This month saw the beginning of the much-discussed Apprenticeship Levy. The government sees this as the a way to create get more young people into skilled work, creating three million new apprenticeships by 2020. Those unsure about the scheme have painted it as an unfair tax on business, but we think a little push is the perfect way to show businesses how valuable working with apprentices can be.
First things first, what’s the situation with the levy?
- Companies with a payroll of over £3m will have to contribute 0.5% through PAYE.
- You can claim back the amount you pay in to support apprenticeship schemes.
- If you’re not eligible for the levy, you can still access government support to take on apprentices.
Why are apprenticeships important for businesses?
A business is only as good as it’s people.
The most exciting place I’ve ever worked (apart from thirdbridge of course!) was extremely diverse. Every staff member came from totally different backgrounds, but we were united in one place by our passion for the cause we were working for. Not only did we benefit from a whole host of different viewpoints, but we were able to appeal to a whole range of stakeholders easily – everyone we spoke to could see themselves reflected in us. It made us all challenge our own attitudes and we all left as more well-rounded, open-minded people.
When a business is full of clones, it makes it difficult for innovation to happen. If every person has experienced the same thing, opportunities to be challenged on your views don’t come up as often. I find that the best ideas come when two opposing views come together but each side is open to adapting their opinion.
Apprenticeships are an opportunity to bring some new life into your business, to allow your staff to develop, and to diversify your workforce.
Why are apprentices important for young people?
Apprenticeships are another way for young people to achieve. Academic pursuits aren’t right for everyone, and often people feel pushed into either going to university or just going straight into a job. The skills and experiences that young people can gain from an apprenticeship ensure that those talented young people who make the decision not to go to university still have the chance to thrive and go on to the careers they want to have.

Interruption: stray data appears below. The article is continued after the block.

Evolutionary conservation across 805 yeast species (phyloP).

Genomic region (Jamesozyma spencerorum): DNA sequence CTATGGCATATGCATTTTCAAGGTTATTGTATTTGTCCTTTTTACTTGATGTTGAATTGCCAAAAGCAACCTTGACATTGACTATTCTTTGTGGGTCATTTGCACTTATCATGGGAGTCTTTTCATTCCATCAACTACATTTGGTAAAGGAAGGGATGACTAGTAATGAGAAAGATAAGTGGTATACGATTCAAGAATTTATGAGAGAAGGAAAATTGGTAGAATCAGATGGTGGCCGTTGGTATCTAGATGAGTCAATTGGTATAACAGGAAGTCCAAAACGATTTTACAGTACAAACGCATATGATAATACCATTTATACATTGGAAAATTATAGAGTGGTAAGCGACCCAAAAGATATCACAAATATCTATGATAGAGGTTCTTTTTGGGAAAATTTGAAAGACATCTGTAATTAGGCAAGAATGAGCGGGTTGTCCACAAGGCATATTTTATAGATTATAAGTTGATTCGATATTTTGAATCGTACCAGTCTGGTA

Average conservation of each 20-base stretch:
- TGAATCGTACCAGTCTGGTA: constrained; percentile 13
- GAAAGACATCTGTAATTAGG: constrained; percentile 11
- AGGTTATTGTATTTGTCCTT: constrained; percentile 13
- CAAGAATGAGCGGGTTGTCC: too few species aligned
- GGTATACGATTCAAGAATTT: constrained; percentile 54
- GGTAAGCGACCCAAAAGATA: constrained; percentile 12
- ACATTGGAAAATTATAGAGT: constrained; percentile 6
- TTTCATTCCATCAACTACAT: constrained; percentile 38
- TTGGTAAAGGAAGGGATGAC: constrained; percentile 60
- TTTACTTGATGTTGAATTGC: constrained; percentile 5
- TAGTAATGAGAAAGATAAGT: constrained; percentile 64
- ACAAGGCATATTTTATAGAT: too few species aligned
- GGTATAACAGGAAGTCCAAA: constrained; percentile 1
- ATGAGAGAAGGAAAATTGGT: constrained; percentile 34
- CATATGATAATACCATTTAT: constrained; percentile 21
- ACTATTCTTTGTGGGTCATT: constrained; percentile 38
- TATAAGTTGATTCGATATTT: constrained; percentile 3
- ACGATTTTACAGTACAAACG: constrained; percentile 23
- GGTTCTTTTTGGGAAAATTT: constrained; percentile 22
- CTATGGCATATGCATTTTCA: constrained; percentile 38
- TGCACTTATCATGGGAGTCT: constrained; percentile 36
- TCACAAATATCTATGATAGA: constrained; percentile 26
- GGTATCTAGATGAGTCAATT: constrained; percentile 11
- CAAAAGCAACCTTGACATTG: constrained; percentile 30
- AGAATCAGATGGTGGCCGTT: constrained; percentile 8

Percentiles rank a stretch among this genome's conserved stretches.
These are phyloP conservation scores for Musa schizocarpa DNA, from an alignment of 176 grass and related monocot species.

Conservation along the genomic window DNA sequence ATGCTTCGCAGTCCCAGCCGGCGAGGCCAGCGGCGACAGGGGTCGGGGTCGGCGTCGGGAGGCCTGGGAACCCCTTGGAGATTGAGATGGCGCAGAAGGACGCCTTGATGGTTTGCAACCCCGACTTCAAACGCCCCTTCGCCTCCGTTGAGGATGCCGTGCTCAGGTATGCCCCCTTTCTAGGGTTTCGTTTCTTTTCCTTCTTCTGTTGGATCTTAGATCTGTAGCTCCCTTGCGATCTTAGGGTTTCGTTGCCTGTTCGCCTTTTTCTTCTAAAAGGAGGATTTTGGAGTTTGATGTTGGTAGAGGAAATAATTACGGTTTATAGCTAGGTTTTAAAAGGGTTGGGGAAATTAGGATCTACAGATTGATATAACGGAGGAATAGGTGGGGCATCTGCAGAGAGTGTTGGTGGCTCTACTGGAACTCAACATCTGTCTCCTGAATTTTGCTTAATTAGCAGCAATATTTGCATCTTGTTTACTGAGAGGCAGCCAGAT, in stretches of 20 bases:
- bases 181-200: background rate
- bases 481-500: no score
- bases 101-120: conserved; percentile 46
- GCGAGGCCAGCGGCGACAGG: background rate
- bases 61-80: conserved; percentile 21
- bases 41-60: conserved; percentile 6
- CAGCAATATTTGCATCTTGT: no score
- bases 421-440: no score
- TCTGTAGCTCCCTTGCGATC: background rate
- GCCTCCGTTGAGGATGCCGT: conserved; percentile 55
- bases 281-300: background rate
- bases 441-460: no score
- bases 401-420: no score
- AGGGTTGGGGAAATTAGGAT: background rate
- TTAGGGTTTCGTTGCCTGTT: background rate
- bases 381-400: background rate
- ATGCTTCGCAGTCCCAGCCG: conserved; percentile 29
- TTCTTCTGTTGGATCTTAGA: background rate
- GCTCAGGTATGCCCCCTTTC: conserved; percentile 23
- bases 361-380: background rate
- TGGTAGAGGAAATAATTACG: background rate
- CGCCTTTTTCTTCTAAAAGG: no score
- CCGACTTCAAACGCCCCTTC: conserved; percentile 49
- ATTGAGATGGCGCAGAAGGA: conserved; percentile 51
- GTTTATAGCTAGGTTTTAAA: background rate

Why are apprentices important for society?
The training, experience, and resulting employability that comes from apprenticeships will create jobs, grow businesses, and strengthen the economy as a whole. A varied, skilled, and thriving workforce is what will keep the UK as a viable economic power, particularly in the turbulent years we have ahead of us.
How can thirdbridge help?
We can give you access to our wide range of charities and social enterprises. Partnering with organisations that are already engaged with young people from disadvantaged backgrounds, will make the whole process much easier, while also helping you to reach your diversity and inclusion goals.
Here’s a few to get you going:
“Octink has had an apprenticeship scheme for over 10 years, ever since we originally became an Investor in People. A desire to develop young people from within the local community is at the heart of why we have such a scheme.
The main challenges for us have historically been in attracting prospective apprentices and undertaking the recruitment process. These days we are aligned with local training specialist Hawk Training in Twickenham who not only help with this need but are integral to the training framework we provide apprentices, and for their employer seminars which have helped us plan for and understand the impact the Levy will have.
The benefits are clear in being able to develop an individual often from a young age into exactly the roles you require as a business. Having those with invaluable experience provide mentoring is also positive for both sides. The financial support traditionally provided through the schemes is also useful.
Diversity is certainly achieved in terms of bringing in younger people into the organisation (and in our case certainly more females into what has traditionally been a male-dominated business) as part of our succession planning strategy.“
Tim Evans, now employed as an Apprentice Project Coordinator at Octink after an apprenticeship had this to say:
“I decided to join the apprenticeship programme so I could further my education while also being in full-time employment.
Without the apprenticeship, I wouldn’t be at this stage of my career by now. It might have taken years of further education or industry experience.
I’ve learned how to more effectively manage time and priorities regarding workload in a professional environment. I’ve also become more proficient with certain IT functions, such as creating reports and databases.
The best thing about being an apprentice has been completing and experiencing first-hand the work required of a Project Manager, while at the same time learning the wider syllabus for this position through my tutor and course resources.“
If you need help putting together an strategy for placing or hosting apprentices, feel free to get in touch on firstname.lastname@example.org.